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Gene Genealogy

In any species, there will usually be several variants, or alleles, of each gene. The alleles of a specific gene are related to each other -- new alleles arise from older ones by mutation or transcription errors (mistakes in copying). Molecular biologists can work out these relationships and draw up family trees that show which alleles are most closely related. When new species evolve from this ancestral population, some of the alleles may be lost through genetic drift or natural selection. As still more species branch off from these descendant populations, the most closely related alleles will not necessarily end up in the most closely related species. In this case, relying on DNA analysis of a single gene may lead to a mistaken conclusion about the relationships between species. Techniques that compensate for this potential for error have been developed.

Credits: Figure 14.5, "Gene trees versus species trees." From Evolutionary Analysis, by Scott Freeman and Jon C. Herron, 1998, Prentice-Hall, Inc. Reproduced by permission of the publisher.

Gene Genealogy

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Evolution of Diversity

Backgrounder

Gene Genealogy:

The biotech revolution of the past few decades has made possible hundreds of new drugs, DNA fingerprinting in crime cases, and the Human Genome Project that is reading out the entire genetic code of humankind.

For biologists, the breakthroughs that have made it possible to isolate and decipher genes -- the units of heredity -- have provided new methods for measuring how closely or distantly related different species are on the evolutionary tree. These molecular tools have greatly aided scientists in tracing ancestor-descendant relationships (which show how later organisms developed from earlier ones) among various organisms on the tree of life.

When scientists study fossils and classify animals or plants only on the basis of visible features, they can be misled by incomplete evidence. The new molecular techniques detect differences in genes between organisms, which provides another kind of evidence to help determine how closely related they are.

In this molecular approach, researchers examine a gene (a DNA blueprint for making a protein) in one organism and compare it to the corresponding gene in one or more other organisms. This enables the researchers to represent evolutionary relationships on a phylogenetic tree by the extent to which the organisms' gene sequences differ from each other. In fact, the genome, or entire set of genes, of an organism contains a record of the organism's evolutionary history. This is true of humans as well.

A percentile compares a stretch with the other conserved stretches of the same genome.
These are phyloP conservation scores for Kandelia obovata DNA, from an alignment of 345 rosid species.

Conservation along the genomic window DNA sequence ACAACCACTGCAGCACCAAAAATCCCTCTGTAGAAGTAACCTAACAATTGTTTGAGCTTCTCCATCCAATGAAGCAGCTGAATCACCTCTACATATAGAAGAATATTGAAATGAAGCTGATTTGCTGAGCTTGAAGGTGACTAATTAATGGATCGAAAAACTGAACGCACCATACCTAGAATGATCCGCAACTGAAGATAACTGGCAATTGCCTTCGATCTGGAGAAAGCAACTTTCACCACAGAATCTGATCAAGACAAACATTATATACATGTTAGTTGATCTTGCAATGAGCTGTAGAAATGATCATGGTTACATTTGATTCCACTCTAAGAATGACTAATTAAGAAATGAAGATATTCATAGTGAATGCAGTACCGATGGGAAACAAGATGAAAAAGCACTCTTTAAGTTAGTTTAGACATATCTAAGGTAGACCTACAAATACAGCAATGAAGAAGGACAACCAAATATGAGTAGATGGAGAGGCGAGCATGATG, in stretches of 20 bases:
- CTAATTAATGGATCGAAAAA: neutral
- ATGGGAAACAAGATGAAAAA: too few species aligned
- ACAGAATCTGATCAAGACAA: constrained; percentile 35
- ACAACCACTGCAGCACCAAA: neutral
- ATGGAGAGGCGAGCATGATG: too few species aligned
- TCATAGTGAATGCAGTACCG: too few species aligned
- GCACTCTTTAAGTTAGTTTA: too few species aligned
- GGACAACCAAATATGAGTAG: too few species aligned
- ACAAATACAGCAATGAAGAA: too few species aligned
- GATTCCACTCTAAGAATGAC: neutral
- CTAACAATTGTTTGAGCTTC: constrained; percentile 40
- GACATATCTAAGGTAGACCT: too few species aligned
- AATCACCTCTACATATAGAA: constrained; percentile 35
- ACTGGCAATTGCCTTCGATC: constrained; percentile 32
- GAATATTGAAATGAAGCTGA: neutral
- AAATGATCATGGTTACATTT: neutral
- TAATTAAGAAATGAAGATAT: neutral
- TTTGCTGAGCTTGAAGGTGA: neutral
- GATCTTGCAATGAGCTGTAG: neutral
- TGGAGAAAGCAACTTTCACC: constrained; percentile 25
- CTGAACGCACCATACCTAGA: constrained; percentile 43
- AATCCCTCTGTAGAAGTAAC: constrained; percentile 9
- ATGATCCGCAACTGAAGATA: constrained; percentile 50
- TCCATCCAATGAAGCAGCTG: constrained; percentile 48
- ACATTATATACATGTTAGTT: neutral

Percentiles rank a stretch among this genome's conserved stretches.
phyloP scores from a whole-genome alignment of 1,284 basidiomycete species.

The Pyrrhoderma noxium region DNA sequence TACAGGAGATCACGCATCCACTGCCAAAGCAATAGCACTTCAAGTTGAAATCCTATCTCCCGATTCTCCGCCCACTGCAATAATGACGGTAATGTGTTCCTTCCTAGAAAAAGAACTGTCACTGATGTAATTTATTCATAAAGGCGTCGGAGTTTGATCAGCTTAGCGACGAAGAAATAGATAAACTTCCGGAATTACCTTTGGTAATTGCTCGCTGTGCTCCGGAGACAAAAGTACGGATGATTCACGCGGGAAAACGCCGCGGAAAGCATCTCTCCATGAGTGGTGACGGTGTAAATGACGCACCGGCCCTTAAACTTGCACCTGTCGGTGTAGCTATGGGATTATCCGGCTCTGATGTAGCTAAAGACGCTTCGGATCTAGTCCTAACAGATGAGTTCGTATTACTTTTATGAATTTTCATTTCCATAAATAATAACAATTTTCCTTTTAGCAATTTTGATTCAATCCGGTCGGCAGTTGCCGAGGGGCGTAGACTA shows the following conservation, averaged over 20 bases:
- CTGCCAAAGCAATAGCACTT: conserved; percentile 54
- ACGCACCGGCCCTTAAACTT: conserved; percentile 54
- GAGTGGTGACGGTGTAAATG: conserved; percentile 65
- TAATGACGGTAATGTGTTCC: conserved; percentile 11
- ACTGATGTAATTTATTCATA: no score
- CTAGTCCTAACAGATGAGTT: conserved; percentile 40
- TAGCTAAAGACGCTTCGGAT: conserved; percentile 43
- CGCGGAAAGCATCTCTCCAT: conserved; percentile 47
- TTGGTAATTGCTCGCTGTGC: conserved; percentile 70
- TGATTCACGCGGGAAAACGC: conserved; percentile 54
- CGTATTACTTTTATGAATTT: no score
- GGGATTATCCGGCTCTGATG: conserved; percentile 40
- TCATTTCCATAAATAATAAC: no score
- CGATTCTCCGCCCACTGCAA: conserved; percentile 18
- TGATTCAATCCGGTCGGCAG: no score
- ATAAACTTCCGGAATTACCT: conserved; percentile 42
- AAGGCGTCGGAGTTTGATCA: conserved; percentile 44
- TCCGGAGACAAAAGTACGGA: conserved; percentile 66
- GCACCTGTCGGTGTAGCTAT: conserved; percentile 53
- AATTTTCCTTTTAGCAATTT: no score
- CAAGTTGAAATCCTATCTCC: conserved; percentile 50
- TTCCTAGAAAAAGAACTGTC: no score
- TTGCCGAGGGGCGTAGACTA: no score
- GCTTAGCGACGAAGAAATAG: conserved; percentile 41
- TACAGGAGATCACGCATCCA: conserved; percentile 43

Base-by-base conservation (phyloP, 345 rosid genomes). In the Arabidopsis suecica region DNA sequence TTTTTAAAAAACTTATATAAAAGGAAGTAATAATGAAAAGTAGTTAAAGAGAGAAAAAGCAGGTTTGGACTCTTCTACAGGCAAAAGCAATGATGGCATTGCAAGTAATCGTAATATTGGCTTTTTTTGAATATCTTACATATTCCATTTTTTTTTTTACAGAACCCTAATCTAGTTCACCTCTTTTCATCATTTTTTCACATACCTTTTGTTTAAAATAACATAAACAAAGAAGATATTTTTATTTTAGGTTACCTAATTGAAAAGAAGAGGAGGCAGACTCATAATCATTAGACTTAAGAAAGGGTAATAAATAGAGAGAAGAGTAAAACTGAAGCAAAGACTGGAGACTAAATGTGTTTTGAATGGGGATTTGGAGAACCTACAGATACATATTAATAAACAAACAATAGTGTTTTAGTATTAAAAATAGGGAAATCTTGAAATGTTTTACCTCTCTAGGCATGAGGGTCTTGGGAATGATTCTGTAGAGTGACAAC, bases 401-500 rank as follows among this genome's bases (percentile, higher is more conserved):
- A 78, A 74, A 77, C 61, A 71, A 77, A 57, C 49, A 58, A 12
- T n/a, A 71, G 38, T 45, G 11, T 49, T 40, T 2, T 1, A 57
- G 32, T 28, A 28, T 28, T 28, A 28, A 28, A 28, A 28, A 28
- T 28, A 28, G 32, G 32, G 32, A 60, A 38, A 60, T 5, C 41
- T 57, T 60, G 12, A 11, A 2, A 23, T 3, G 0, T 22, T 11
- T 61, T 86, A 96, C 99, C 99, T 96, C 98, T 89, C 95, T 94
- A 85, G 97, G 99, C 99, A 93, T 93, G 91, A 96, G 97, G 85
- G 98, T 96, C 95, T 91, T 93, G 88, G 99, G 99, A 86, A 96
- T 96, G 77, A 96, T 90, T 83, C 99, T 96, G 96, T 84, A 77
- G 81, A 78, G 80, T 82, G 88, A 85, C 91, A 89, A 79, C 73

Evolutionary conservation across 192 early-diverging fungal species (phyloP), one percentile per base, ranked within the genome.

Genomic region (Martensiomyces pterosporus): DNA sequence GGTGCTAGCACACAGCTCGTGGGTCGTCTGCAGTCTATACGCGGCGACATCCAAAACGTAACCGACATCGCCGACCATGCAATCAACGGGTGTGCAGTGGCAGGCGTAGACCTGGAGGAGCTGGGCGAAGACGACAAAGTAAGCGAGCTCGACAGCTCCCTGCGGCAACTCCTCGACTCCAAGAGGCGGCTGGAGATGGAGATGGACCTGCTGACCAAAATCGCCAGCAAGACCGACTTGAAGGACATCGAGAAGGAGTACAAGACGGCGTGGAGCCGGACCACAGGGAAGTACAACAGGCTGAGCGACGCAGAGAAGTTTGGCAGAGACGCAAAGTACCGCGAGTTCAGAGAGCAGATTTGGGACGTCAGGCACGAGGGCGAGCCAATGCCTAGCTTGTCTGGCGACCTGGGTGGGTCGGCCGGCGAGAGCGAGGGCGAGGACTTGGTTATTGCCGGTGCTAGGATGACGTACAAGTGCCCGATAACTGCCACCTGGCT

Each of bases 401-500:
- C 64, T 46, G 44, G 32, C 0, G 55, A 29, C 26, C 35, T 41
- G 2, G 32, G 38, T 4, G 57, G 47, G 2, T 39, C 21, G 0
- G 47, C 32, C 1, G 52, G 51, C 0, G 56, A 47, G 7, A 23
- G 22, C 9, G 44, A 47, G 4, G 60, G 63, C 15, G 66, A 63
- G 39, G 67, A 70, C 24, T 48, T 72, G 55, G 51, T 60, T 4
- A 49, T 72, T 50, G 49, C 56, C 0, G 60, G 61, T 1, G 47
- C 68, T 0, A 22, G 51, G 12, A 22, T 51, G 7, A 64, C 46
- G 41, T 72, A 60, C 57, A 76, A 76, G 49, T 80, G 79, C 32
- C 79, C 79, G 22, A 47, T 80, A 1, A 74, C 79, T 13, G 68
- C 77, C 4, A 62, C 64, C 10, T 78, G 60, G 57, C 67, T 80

While molecular analysis has become a standard method of tracing evolutionary relationships, it too has limitations, and in certain situations it can yield wrong answers. When genetic measurements and evidence from fossils conflict, scientists recognize that no one technique is always correct.

One particular limitation of DNA analysis lies not in the technique, but in the nature of the DNA itself: The most closely related genes aren't necessarily in the most closely related organisms. This can happen because a single gene may have several variations at a particular letter of its genetic code. These variations are called "alleles".

When new species evolve from an ancestral population, some of the alleles may be lost through genetic drift or natural selection. As still more species branch off from these descendant populations, the most closely related alleles will not necessarily end up in the most closely related species. In this case, the gene tree and the species tree will have different branching patterns, which could lead to a mistaken conclusion about the species' actual relatedness.

Scientists have recognized this potential for error and have discovered ways to correct for it. One technique is to analyze the sequence data for several different genes, and generate "consensus trees," which illustrate the best fit for all the data combined. In this way, they combine several independent sources of data to increase the accuracy of their work as they trace the evolutionary relationships that link all of life.

The most robust results often come from combining analyses of the comparative morphology of different species with molecular techniques. Drawing insights from each of the various methods enables scientists to construct a more accurate picture of life's history.

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